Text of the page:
India has passed the new Digital Personal Data Protection Bill (DPDPB), putting consumer privacy first

Indian President Droupadi Murmu on Friday assented to the Digital Personal Data Protection Bill (DPDPB) after it was unanimously passed by both houses of .............

by Vikash Kumawat
0 comment 101 views

Indian President Droupadi Murmu on Friday assented to the Digital Personal Data Protection Bill (DPDPB) after it was unanimously passed by both houses of Parliament last week, marking a major step towards securing people’s information.

“The Bill provides for the processing of digital personal data in a manner that recognizes both the right of individuals to protect their personal data and to process such personal data for lawful purposes and in connection with or related to it, Recognizes the need to process cases.” said the government.

The long-awaited data protection law comes months after the Ministry of Electronics and Information Technology (MeitY) released the draft version of the bill in November 2022. It has been in development for over five years, with the first draft released in July 2018. A year ago, the Supreme Court of India upheld privacy as a fundamental right.

The legislative framework, which applies to personal data collected online and offline (and subsequently digitized) both within and outside India, requires that the information be used “for a lawful purpose only with the individual’s consent,” for processing and storing only what is necessary for that purpose. 

Requests for express consent from users must be accompanied or preceded by a notice proposing the purpose for which personal data will be processed. “Personal data” means “any data about an individual who can be identified through or in relation to such data.”

However, consent is not required for “certain legitimate uses” whereby platforms may process personal user data when it is voluntarily provided, for example, to send bills by email. By choosing It also waives compliance requirements for certain data fiduciaries, such as startups.

In addition, companies must obtain verifiable consent from their parents or guardians to process any personal data of children under the age of 18 or a person with a disability who has a legal guardian.

The government noted that “the bill does not allow processing that is harmful to the welfare of children or involves their tracking, behavioral monitoring, or targeted advertising.”

That said, consent can be waived after testing whether a covered entity demonstrates that the processing of children’s personal data is done in a manner that is “certified as secure” by the government considered.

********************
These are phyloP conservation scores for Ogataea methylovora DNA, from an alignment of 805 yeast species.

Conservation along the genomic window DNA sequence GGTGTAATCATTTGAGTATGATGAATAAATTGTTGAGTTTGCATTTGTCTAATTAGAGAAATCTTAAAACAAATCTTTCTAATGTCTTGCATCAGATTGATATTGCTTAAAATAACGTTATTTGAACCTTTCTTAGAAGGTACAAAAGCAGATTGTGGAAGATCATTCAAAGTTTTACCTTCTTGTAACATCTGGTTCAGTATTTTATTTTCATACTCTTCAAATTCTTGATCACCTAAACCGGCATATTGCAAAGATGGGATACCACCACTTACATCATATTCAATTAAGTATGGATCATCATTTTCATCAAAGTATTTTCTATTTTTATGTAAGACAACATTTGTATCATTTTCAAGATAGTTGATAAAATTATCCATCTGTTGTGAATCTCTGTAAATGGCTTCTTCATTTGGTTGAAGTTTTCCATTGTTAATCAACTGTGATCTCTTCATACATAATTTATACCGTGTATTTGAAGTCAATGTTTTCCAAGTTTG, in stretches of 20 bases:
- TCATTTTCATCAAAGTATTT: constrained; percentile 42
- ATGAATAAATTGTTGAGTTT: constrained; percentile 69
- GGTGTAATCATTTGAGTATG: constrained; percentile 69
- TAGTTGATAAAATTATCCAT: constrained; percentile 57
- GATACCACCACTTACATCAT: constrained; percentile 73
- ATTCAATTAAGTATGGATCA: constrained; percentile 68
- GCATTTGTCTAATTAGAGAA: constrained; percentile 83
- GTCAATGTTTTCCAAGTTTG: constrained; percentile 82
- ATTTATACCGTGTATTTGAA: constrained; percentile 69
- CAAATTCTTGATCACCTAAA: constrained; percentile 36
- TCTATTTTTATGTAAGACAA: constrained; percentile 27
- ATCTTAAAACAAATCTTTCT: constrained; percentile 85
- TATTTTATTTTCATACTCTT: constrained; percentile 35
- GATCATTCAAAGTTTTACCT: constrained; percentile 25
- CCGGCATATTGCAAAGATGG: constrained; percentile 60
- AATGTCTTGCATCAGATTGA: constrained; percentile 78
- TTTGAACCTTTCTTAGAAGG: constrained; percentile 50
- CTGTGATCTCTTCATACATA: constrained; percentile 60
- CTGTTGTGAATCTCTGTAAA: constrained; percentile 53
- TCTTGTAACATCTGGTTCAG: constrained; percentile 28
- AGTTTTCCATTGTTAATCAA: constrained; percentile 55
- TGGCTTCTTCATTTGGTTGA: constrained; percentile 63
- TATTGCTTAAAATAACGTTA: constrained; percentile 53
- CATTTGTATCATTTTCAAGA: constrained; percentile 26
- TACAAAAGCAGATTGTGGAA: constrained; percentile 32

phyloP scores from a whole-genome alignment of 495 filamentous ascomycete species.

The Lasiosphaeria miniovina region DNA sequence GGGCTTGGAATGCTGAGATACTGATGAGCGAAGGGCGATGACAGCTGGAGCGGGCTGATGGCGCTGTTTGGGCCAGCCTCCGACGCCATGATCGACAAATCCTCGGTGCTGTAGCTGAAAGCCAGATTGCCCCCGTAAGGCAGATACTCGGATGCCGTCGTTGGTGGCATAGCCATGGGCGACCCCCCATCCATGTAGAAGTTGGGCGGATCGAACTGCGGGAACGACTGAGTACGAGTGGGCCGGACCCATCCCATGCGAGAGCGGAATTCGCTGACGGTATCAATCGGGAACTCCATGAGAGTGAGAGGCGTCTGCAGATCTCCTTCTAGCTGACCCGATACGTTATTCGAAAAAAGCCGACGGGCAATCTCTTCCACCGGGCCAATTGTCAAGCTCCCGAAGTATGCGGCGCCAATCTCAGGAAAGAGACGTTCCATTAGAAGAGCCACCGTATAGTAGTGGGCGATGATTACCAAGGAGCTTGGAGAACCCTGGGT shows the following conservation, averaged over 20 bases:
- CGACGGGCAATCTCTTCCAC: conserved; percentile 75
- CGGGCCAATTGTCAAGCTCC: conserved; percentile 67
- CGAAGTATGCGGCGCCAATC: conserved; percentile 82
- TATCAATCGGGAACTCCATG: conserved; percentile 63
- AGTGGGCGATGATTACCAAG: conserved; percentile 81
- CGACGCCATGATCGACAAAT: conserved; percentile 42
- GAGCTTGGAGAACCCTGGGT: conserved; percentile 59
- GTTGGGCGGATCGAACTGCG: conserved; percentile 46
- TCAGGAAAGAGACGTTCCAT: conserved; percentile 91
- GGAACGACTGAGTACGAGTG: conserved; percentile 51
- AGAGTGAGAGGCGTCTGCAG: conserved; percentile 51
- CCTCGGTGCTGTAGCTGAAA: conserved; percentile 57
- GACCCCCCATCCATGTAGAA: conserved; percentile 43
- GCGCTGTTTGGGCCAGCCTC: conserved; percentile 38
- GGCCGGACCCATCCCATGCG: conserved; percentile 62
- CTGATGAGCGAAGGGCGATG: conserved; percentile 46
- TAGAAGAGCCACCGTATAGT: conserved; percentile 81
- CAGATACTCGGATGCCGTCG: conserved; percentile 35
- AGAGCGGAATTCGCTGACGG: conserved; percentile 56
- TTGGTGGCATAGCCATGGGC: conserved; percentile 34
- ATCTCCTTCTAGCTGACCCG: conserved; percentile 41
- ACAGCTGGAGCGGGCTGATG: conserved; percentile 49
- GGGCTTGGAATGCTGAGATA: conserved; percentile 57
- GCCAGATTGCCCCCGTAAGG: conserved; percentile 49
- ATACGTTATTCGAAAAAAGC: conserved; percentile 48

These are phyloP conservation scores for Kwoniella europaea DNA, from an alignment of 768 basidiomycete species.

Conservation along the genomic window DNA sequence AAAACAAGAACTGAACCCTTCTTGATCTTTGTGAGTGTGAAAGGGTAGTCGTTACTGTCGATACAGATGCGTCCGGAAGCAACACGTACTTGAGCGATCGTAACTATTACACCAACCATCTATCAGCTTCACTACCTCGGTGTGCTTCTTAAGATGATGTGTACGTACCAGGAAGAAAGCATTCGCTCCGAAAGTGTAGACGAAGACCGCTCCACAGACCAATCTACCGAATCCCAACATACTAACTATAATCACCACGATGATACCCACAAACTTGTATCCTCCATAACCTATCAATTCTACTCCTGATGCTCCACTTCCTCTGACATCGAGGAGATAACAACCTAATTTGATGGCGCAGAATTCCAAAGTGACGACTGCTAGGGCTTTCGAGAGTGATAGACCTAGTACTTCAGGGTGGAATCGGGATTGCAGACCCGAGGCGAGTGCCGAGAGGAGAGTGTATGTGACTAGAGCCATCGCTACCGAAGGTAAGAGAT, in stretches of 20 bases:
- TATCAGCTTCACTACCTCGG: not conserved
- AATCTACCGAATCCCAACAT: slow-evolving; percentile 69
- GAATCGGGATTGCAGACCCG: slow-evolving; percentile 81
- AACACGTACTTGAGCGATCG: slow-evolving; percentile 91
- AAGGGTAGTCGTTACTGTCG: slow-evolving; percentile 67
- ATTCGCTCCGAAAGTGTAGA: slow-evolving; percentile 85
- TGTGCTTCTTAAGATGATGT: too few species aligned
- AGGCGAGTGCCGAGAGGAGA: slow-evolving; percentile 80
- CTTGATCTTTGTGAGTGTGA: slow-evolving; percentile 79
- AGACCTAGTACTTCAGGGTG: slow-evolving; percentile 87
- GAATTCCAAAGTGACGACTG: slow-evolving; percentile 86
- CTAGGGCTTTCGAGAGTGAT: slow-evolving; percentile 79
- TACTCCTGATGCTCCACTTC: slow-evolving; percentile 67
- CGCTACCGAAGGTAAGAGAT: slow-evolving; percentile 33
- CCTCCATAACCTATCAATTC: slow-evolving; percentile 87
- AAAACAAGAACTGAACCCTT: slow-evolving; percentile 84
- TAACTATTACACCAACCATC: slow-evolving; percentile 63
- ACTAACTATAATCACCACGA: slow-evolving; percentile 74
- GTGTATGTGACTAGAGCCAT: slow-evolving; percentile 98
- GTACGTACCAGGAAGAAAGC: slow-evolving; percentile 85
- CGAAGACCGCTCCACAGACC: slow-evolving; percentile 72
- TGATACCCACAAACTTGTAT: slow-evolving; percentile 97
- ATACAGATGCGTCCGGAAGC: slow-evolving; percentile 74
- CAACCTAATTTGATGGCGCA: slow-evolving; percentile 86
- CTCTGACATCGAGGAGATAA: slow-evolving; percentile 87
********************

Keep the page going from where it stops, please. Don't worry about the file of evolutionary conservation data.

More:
Data controllers are obligated to maintain data accuracy, store data, and delete data once its purpose has been fulfilled. It also gives users the right to access, rectification and erasure of information and redressal of complaints.

Additionally, the DPDP Act provides for the establishment of a Data Protection Board (DPB) to investigate complaints by the government, investigate data breaches, and determine the severity, duration, and “repetitive nature” of incidents. Includes members appointed to levy fines on the basis.

IT Minister Rajeev Chandrasekhar said, “In case of a citizen’s data breach, all they need to do is visit the website, provide details to the Data Protection Board, and the board will report the breaching platforms and initiate an inquiry imposing penalties.”

Organizations that misuse or fail to protect individuals’ digital data or notify the DPB of a hack can face financial penalties of up to ₹250 crore ($30.1 million). Decisions of the Board may be appealed to the Telecom Dispute Settlement and Appellate Tribunal for review within 60 days.

In a departure from the first draft of the bill, companies handling personal data can now transfer it to another country for processing, unless the central government has expressly prohibited such transfer. Earlier, cross-border data transfer was allowed only in certain countries and regions.

An important point is that government agencies are exempted from enforcing the provisions of the Act “in the interest of the prevention, detection, investigation or prosecution of any offense or contravention of any law for the time being in force in India.”

Despite the DPB’s lack of autonomy, much of the attention has centered around concerns that the exemption could potentially result in more data collection, processing, and retention than deemed necessary, thus potentially Mass Surveillance and government-led attacks on privacy may increase.

Another equally troubling issue is the government’s ability to restrict access to “any information created, transmitted, received, stored or hosted in any computer resource” in the interest of the general public, leading to”unbridled censorship of dissenting opinions.”

“In its current form, the DPDPB, 2023 does not adequately protect the right to privacy and should not be enforced,” the Internet Freedom Foundation said in a statement. “It fails to address many data protection concerns and instead establishes a system to facilitate the data processing activities of state and private actors.”

You may also like

Leave a Comment

This website uses cookies to improve your experience. We'll assume you're ok with this, but you can opt-out if you wish. Accept Read More

Are you sure want to unlock this post?
Unlock left : 0
Are you sure want to cancel subscription?
Update Required Flash plugin